Nicholas Ray's most enduring and iconic feature, Rebel Without a Cause resonates not only for its portrait of teenage alienation but its complex and warring thoughts on gender and filial roles in society. We meet Jim Stark (James Dean) not as the defiant image of youth we now see outside context but a drunken, morose boy so desperate for a stable vision of family that he curls up on a filthy street with a toy cymbal monkey, gingerly "tucking it in" with litter. Rent apart by the reversed gender roles of his parents, Jim will eventually craft his own nuclear unit out of equally disaffected friends, finding a human normalcy amid confusing and shifting family life.
Lest one assume, however, that this teen angst film is really a support of basic social conservatism, consider the complexities with which it handles its teenagers' confusion. While Ray presents characters striving toward a family of their own, he also shows that the world that grew out of such a basic social makeup is broken, so rigid it turned brittle and shattered from the force of incongruous modernity. What Rebel Without a Cause is, then, is something of an emotional "return to zero," to take a phrase from perhaps Ray's most noted admirer. By bringing its pariahs together to make their own funhouse reflection of conventional society, Ray offers a chance to begin anew, to take the basic building blocks of family, gender and normalcy to find new avenues to happiness. But even then, fate has other plans.
Ray introduces Dean with that horizontal stretch upon the ground, slyly fitting Dean's body into proper, compressed 'Scope dimensions but also showing his upturned world from the start. For a man who resents his mother's emasculating harshness and his father's weak care, Dean's first shown action is the maternal action of caring for the toy as if it were a baby, complicating the gender roles of the boy who desires more straightforward ones. After Jim is taken to the police station for his public drunkenness, Ray's camera pulls back to introduce the 16-year-old Judy (Natalie Wood), decked out in passionate red and resentful of her father's verbal abuse, and Plato (Sal Mineo), a younger boy whose effete frame, lack of father figure and all but open homosexuality cause him engage in harsh acts of violence against small animals to try to prove his manhood, to himself if no one else. It's a ragtag bunch of desperate, despairing individuals, and Jim, whether he sets out to or not, slowly brings them all together. They are all, in some respect, reflective of each other, but their individual hangups present a range of issues plaguing youth in similar ways.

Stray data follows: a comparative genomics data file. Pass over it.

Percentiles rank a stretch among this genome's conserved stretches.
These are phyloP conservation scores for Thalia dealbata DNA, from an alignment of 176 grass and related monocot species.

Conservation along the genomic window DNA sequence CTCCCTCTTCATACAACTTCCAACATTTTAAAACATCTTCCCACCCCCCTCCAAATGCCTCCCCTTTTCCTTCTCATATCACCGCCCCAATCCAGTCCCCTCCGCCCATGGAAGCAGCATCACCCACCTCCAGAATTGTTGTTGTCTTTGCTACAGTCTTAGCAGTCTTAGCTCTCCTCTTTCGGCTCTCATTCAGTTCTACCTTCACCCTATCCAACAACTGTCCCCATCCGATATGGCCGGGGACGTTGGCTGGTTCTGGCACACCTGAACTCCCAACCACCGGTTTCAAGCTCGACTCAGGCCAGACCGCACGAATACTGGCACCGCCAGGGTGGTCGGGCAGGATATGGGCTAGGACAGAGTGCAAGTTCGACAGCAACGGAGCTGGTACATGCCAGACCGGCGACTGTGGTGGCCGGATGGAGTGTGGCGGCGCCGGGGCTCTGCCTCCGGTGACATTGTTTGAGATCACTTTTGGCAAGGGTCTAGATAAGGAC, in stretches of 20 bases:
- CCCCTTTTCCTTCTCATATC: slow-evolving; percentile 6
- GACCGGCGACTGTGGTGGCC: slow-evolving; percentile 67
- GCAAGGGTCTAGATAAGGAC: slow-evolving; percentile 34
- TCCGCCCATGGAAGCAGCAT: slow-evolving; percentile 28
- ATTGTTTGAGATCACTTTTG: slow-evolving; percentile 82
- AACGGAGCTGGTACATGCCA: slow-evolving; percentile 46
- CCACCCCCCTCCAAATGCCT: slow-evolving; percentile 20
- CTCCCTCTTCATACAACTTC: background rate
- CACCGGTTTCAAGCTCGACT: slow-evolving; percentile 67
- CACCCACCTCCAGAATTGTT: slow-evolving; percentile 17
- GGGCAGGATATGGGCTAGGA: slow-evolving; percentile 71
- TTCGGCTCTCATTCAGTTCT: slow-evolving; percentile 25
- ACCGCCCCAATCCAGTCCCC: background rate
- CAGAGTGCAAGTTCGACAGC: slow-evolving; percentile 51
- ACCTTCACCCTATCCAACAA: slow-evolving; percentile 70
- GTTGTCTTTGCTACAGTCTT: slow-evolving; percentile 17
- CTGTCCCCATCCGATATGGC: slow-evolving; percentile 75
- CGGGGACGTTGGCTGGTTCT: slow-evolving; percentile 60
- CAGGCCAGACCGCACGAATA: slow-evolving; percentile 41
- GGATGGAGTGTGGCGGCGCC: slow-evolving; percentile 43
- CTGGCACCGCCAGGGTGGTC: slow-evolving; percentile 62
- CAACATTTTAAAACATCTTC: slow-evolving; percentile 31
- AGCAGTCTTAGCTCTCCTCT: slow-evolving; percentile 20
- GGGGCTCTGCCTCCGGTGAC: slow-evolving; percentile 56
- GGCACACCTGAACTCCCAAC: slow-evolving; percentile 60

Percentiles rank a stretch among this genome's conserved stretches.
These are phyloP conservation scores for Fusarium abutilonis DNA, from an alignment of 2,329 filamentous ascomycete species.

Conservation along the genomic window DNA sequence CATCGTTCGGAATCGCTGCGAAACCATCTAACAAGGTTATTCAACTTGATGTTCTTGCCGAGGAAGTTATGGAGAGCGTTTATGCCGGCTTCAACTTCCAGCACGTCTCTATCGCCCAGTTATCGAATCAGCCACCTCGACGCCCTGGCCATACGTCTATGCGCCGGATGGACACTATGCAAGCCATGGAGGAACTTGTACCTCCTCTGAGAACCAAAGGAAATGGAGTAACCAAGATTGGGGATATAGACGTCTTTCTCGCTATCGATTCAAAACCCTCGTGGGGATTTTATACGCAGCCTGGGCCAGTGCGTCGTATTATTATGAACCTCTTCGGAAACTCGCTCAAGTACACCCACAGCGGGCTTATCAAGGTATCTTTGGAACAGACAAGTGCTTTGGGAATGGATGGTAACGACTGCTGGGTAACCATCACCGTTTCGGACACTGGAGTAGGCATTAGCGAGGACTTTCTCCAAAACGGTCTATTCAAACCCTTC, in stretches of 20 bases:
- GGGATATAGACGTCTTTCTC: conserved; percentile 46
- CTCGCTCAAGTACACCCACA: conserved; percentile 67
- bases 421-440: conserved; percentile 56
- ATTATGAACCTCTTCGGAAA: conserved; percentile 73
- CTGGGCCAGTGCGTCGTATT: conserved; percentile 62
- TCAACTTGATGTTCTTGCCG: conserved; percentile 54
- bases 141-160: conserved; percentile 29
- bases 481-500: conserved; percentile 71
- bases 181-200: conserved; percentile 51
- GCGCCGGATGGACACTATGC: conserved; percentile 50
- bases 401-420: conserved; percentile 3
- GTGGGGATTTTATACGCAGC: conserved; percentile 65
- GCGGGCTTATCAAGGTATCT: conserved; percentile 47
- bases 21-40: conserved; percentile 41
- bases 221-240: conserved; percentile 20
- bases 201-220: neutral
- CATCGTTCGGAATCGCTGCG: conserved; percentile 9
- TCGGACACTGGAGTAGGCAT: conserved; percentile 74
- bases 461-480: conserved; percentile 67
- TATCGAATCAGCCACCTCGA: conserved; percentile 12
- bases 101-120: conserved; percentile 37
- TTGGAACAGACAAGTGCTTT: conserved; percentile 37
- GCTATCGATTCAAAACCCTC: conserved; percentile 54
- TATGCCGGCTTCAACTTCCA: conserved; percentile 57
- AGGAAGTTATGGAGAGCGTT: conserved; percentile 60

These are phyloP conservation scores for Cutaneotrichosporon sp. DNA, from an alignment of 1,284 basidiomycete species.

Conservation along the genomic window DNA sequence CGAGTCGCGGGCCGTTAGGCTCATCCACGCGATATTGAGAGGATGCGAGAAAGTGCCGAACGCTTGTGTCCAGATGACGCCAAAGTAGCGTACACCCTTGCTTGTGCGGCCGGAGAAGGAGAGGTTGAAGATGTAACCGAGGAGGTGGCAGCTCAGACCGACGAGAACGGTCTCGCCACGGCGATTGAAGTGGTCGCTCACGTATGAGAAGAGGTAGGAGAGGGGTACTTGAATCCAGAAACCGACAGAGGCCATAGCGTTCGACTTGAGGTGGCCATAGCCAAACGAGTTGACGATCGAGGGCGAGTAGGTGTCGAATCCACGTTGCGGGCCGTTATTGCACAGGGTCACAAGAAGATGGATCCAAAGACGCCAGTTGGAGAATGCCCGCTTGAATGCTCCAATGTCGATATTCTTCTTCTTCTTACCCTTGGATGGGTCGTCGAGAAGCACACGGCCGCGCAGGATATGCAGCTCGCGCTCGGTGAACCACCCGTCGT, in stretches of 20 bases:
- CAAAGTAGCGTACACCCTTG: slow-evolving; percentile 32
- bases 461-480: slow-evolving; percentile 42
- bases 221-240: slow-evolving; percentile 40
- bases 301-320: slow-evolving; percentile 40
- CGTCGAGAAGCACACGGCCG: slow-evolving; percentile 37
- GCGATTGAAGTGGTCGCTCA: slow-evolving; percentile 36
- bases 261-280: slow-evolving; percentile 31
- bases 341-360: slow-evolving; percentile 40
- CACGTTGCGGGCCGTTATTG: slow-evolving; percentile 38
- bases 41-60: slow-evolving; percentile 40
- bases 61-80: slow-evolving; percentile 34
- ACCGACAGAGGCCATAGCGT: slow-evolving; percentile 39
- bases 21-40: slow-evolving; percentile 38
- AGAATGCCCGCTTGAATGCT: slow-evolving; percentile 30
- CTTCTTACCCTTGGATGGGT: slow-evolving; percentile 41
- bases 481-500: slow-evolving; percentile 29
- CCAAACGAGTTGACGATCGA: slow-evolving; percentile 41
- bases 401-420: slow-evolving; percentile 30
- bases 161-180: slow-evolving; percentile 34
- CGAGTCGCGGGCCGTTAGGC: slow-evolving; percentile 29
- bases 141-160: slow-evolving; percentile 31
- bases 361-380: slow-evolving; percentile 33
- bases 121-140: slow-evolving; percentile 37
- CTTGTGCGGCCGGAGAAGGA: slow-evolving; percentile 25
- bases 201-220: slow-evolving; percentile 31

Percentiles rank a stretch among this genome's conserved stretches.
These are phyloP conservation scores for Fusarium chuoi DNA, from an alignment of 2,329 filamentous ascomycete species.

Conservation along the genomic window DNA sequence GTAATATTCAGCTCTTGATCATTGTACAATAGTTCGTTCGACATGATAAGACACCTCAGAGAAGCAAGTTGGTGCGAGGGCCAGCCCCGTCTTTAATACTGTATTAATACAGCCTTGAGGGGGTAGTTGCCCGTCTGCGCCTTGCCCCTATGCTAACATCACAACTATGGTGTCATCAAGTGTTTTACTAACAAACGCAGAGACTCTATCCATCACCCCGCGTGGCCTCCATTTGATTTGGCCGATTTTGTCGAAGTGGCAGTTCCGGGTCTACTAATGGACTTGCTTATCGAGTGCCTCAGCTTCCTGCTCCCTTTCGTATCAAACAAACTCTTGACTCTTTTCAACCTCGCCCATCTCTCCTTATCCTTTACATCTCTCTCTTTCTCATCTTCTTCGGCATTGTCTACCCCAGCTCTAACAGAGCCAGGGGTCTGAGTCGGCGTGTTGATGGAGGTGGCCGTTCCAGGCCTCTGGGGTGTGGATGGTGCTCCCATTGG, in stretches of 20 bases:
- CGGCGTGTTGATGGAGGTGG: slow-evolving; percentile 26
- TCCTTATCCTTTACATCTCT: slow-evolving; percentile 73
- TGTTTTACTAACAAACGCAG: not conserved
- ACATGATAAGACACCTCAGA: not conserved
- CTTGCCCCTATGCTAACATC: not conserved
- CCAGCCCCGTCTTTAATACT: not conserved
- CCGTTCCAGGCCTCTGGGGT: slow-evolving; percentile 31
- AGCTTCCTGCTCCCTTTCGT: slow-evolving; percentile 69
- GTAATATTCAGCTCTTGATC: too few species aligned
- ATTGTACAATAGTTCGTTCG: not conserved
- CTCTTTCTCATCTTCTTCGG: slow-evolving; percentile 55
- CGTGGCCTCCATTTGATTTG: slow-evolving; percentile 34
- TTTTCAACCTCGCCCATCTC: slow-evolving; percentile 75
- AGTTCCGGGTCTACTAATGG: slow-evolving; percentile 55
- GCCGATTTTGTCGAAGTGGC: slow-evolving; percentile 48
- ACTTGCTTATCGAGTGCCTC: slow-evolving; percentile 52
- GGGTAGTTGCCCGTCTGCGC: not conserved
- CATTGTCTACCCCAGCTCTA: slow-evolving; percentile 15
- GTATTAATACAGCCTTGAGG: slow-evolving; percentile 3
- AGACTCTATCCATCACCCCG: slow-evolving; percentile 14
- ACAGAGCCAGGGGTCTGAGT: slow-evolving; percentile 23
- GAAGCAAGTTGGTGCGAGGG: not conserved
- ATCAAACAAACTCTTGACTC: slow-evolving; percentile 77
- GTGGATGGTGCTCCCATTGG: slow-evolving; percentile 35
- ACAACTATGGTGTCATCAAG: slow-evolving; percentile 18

In depicting how the families of these characters stifles these three, Ray casts them against the white-picket normalcy of suburbia, and to reach that point he travels back even further to show how that conformity arises. Fortunately for the sake of flow, he moves to the natural predecessor for suburban oneness, the disciplining training grounds of school. The true object of school, of course, is not to teach knowledge but to adjust and mold children to societal norms, which leads to kneejerk reaction against the different. Jim, new in town, walks over the school's insignia and is immediately accosted by a thick-necked bruiser who looks like he beats up freshman for core exercise. Yet even this thug has been conditioned to view a foot upon a brass plaque as an affront, and he reacts with almost Pavlovian learned instinct. Soon, Jim finds himself confronted by cliques, gangs of hive-mind barbarians looking to weed out individuality and weakness. Judy herself keeps with one such clique, seeking the love and comfort she no longer feels from her father, but she clearly chafes with the viciousness of the boys, especially her steady, Buzz. The critical view of the boys' primitive behavior erodes the idea that the film solely wishes to return to the realm of the old-fashioned, and Dean's more sensitive, if vulnerable, soul stands out even more compared to the masculine caricatures of these sneering, knife-wielding fiends.
Back home, we see calm suburbia barely containing a crumbling infrastructure. Judy's dad continues to lavish love on his young son but views Judy with borderline contempt now; that she's of age, he views her loving kisses as inappropriate and even slaps her, bewildering and scaring the young woman at a time of hormonal and maturing confusion. Plato, more or less abandoned to the care of his black maid, spends a great deal of his time in his mothers satiny, purple bedroom, a feminine backdrop to clash with his latent violence, hinting at the final acts of closeted self-loathing to come.